In this blog I walk you through how to create your first Ansible module. Of course there is documentation available on too, but I found it a difficult read and I actually struggled to start my first module based on that introduction. That’s why I created this walk-through. New enthusiasts deserve a better starting point.

This blog covers the following topics:

  • What is an Ansible module
  • Setting up our build environment
  • The API server
  • Developing the actual module

What is an Ansible module

If you are familiar with Ansible then you probably know that every task you execute in Ansible is an Ansible module. If not then you know now.

For example look at the following Ansible task:

- name: Install the latest version of python-requests
    name: python-requests
    state: latest

This will use the Ansible module ‘yum’ to install the defined package.

By default you already have a lot of modules available. Most of the time you can use the default ones for common tasks.

Sometimes you need to do something really specific though, and a built-in module is not sufficient. In that case you can search the internet for custom modules, for example on the Ansible Galaxy website, ór build your own Ansible module.

Building it yourself should mean it will do exactly what you want.

In this blog we will create an Ansible module that can talk to an API server to add or remove users. This is a simple example and probably you don’t need a custom module, since there is a default module for it, but it helps explain how the concept of a module works.

Before we create our own Ansible module we first need our development environment setup.

Setting up our build environment

I use VSCode to develop the Ansible module. If you want to use something else, then that is fine as well; you then probably need to do some steps a little bit different.

First we create a repository which contains the folder structure for the Ansible module and an API server to talk to.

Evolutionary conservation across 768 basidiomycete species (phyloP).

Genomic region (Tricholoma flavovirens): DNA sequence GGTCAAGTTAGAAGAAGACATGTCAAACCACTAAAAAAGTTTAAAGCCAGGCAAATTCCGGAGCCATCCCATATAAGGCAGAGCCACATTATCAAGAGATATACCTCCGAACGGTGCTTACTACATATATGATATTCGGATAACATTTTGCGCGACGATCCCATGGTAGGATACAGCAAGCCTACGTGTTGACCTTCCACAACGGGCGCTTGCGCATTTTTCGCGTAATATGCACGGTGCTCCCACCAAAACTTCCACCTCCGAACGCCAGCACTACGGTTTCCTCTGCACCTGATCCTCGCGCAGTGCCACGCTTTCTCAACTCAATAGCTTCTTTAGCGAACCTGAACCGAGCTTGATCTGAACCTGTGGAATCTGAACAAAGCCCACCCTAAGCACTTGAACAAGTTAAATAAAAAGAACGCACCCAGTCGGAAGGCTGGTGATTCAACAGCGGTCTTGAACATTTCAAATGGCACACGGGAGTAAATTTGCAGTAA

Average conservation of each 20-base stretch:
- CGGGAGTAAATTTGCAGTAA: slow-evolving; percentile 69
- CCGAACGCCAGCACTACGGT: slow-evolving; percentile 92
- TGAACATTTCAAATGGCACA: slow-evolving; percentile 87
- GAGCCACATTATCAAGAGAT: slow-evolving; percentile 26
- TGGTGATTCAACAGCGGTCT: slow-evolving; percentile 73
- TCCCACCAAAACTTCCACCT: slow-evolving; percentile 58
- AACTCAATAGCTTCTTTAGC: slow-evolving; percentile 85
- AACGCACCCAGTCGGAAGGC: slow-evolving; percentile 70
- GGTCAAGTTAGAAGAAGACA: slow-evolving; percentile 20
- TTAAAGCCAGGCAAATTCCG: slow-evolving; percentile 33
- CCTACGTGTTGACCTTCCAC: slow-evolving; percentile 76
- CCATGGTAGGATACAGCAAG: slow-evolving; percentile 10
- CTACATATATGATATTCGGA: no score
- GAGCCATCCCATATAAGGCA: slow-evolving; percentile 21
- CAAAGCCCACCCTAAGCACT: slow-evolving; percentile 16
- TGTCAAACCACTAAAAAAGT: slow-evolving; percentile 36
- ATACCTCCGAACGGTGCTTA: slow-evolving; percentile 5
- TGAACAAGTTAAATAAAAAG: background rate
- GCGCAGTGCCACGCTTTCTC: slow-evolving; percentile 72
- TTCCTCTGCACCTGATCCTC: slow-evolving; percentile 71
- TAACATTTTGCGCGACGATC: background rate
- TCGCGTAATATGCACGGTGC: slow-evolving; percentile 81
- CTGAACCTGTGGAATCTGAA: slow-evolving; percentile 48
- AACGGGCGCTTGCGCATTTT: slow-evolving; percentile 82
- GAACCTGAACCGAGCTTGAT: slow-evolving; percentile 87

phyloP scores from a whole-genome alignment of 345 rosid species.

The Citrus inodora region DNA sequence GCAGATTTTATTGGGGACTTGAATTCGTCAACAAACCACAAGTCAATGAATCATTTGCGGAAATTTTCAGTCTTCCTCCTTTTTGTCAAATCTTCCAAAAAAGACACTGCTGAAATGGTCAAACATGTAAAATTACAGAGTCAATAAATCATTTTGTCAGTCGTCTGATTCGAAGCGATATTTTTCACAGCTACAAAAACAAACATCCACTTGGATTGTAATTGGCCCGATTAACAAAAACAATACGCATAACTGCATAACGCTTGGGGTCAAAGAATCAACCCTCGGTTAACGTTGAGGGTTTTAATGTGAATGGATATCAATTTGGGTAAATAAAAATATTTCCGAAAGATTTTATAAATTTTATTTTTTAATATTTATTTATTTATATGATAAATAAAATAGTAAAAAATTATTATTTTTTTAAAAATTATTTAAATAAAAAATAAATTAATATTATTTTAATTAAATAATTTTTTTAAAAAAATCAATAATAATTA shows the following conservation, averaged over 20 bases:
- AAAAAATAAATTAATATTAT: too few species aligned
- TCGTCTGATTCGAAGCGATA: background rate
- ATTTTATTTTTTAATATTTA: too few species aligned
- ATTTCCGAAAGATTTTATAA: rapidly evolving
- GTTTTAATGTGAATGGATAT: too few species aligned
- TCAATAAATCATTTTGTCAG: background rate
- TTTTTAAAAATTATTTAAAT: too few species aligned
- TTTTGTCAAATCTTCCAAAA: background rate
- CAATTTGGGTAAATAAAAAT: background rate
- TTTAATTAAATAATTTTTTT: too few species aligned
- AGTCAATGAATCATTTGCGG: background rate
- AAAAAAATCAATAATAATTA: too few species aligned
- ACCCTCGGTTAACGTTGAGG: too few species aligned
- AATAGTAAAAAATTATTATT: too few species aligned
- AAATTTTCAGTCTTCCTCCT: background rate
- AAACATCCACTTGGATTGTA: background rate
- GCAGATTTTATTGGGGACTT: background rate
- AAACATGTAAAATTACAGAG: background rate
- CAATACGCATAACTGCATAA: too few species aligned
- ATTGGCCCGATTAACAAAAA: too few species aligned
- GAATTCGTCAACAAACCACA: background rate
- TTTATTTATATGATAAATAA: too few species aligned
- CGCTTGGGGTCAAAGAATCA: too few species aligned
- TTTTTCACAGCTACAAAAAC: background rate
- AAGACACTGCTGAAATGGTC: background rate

This API server is a very basic one. We can create and delete users on it – that’s it. For the purpose of this blog that is enough.

So, let’s download this repository and open it with VSCode.

git clone -b blog-setup

Make sure you use the blog-setup branch!

When completed you should see 3 folders (.devcontainer, ansible, api-server). First we need to run the API server. To do this open a cmd or other terminal app and go to the folder api-server and execute docker build -t api-server (don’t forget the period at the end).

Now we can start it. Run docker run -it -d -p 5000:5000 api-server This starts the API-server. If you now go to http://localhost:5000 you should see a simple webpage.

The only thing left to do before we develop our Ansible module is to configure VSCode. In the downloaded repository is a .devcontainer folder. This is a specific folder for VSCode with the configuration in it on how to open a devcontainer.

With this devcontainer you are running your VSCode inside the devcontainer.

The benefit of this setup is that you can configure all kinds of tools to be available inside this devcontainer. In this case I added Ansible to the devcontainer. So you don’t need to manually install Ansible on your local machine, just use it from VSCode directly.

To open VSCode inside a devcontainer you need to click on the icon in the left bottom corner and then click Reopen in container.


You’re ready to start doing the actual work now.

The API server

Our API server has different API endpoints to talk to. Let’s open a browser* and go to http://localhost:5000/ You get a webpage with a table on it listing the admin user. Now let’s try and open a API endpoint, http://localhost:5000/API/users.